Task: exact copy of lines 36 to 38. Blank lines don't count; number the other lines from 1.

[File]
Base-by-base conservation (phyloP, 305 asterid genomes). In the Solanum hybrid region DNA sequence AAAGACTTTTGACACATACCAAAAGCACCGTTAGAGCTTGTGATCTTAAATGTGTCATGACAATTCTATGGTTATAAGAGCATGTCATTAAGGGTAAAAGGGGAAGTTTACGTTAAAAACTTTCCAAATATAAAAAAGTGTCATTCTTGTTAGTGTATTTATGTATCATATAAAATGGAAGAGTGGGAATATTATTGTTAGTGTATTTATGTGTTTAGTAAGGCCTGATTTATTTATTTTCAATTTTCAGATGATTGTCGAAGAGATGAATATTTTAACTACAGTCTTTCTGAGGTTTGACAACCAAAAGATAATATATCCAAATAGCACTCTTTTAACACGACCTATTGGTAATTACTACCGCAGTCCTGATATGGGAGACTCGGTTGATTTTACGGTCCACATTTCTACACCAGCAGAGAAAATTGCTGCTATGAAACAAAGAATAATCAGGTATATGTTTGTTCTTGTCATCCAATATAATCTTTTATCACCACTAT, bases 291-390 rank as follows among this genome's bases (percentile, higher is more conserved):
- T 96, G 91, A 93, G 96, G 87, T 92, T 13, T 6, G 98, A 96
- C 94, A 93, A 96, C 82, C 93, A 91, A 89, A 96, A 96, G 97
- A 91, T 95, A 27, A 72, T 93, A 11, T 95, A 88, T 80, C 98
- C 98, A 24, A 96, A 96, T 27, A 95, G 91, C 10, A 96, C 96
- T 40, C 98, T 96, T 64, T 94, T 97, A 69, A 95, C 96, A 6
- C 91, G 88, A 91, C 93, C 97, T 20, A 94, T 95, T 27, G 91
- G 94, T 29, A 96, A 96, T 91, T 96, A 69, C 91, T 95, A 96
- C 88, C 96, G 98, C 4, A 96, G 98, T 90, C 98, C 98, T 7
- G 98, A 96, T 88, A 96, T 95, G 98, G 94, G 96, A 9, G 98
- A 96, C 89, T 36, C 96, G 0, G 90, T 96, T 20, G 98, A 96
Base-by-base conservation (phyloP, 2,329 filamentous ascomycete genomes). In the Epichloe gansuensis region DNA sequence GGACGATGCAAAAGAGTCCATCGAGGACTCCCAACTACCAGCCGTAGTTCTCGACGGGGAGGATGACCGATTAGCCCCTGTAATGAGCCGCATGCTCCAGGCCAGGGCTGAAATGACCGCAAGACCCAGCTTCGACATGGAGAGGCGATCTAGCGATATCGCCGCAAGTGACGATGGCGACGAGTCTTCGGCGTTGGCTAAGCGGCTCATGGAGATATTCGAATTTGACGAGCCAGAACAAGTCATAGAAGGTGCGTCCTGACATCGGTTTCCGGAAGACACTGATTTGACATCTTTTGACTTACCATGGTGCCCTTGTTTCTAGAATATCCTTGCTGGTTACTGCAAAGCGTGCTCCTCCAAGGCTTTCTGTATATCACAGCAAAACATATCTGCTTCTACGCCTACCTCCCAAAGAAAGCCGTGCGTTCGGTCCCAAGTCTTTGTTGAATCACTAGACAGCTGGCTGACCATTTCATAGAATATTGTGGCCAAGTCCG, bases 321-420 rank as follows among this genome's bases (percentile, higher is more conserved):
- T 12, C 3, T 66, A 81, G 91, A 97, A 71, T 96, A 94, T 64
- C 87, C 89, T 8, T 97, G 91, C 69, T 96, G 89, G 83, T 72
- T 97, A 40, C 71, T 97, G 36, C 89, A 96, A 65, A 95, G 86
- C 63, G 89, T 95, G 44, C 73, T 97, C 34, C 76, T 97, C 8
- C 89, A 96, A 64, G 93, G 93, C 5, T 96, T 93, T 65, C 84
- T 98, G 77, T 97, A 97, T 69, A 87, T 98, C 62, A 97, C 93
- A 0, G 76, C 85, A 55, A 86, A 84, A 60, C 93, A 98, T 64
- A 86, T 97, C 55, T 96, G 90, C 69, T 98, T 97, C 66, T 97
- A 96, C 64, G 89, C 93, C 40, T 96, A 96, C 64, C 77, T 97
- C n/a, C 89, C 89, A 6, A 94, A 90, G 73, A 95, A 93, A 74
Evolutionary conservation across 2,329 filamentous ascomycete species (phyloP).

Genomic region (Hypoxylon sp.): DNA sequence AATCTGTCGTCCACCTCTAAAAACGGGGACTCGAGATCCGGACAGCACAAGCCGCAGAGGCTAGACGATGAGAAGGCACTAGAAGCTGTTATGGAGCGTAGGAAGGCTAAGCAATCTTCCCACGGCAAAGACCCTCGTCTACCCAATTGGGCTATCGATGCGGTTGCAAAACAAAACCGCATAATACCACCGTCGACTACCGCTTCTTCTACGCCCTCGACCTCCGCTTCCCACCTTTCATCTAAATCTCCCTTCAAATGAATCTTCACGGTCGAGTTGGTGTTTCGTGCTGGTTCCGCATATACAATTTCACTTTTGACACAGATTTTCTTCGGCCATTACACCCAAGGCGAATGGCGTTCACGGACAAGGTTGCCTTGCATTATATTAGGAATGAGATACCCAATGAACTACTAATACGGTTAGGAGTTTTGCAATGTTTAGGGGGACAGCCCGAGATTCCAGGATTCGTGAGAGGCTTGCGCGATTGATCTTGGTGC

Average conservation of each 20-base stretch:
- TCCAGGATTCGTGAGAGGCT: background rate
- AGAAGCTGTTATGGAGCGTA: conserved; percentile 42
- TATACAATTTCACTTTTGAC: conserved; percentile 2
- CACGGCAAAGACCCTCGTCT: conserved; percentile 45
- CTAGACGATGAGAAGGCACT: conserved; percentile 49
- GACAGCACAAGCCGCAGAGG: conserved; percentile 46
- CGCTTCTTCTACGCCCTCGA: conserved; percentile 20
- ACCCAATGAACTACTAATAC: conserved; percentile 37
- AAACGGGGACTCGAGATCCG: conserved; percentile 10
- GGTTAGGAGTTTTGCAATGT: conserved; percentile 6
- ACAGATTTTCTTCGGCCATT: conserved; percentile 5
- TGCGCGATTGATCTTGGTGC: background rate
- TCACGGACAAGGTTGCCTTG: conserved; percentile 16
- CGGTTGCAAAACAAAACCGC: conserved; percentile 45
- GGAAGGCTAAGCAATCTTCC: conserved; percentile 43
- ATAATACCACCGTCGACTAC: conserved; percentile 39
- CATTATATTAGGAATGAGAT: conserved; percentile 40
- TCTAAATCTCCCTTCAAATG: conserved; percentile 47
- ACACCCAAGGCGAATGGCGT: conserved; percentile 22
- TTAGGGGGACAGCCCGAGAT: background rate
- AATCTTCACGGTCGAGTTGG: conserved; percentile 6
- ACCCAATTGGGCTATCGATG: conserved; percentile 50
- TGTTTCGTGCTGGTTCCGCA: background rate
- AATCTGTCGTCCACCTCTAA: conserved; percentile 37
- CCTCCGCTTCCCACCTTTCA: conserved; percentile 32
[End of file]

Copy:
- ACAGATTTTCTTCGGCCATT: conserved; percentile 5
- TGCGCGATTGATCTTGGTGC: background rate
- TCACGGACAAGGTTGCCTTG: conserved; percentile 16